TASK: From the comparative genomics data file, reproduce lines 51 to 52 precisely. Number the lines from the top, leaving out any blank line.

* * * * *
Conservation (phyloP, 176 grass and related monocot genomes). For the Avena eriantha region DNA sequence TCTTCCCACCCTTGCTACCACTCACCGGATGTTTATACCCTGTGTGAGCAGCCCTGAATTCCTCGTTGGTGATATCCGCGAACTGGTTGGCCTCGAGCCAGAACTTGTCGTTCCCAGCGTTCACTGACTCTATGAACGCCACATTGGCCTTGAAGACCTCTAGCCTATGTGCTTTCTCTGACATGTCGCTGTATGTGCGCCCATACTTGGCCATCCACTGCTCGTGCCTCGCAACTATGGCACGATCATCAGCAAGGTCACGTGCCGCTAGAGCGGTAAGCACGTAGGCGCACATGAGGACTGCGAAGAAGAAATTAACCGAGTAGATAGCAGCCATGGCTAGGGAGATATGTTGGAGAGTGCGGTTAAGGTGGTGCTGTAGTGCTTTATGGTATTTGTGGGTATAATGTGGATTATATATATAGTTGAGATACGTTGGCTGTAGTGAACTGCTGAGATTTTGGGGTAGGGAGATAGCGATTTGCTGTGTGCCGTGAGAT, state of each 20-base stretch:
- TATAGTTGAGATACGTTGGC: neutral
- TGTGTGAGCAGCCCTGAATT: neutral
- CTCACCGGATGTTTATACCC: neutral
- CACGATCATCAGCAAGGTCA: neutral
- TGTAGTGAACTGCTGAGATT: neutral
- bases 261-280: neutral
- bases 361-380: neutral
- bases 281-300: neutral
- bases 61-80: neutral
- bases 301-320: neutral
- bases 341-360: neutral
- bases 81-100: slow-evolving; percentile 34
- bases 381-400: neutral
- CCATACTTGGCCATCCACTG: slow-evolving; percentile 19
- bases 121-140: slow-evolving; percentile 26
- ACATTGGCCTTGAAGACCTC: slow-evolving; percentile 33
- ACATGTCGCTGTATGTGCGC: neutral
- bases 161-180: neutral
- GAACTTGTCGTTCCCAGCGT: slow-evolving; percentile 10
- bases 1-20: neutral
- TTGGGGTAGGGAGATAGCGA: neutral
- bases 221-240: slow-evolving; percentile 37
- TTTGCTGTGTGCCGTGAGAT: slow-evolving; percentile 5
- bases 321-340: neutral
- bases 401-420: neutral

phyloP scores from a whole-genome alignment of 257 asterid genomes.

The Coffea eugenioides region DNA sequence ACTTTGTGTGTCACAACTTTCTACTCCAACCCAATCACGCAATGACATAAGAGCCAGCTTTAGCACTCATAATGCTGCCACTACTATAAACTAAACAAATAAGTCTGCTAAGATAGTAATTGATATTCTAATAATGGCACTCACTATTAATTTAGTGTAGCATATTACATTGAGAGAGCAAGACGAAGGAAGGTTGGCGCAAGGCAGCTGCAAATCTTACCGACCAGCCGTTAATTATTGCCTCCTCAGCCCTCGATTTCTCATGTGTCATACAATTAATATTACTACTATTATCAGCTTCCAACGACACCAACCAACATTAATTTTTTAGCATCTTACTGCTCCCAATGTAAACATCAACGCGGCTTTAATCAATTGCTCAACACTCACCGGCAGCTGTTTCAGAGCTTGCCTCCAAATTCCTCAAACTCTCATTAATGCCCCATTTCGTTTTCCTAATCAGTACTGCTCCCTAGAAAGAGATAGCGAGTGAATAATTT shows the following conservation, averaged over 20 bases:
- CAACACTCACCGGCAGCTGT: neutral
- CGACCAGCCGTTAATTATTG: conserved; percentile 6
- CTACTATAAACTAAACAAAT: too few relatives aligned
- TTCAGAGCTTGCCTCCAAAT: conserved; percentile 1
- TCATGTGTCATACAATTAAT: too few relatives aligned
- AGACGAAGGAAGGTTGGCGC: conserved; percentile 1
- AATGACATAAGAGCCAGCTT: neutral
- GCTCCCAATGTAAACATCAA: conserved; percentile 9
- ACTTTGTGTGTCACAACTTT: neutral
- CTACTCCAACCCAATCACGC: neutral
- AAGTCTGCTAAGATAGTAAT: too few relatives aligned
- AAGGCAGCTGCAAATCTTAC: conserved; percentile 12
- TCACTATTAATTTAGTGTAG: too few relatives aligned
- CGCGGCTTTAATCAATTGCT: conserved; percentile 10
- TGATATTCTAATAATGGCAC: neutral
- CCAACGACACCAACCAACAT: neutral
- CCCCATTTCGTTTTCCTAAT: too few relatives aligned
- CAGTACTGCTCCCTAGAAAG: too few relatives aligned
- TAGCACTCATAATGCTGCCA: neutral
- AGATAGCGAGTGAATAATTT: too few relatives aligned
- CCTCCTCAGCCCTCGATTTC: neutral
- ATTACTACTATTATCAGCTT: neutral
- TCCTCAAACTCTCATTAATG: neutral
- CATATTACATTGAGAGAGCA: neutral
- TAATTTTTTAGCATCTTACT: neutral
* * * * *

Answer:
- TCCTCAAACTCTCATTAATG: neutral
- CATATTACATTGAGAGAGCA: neutral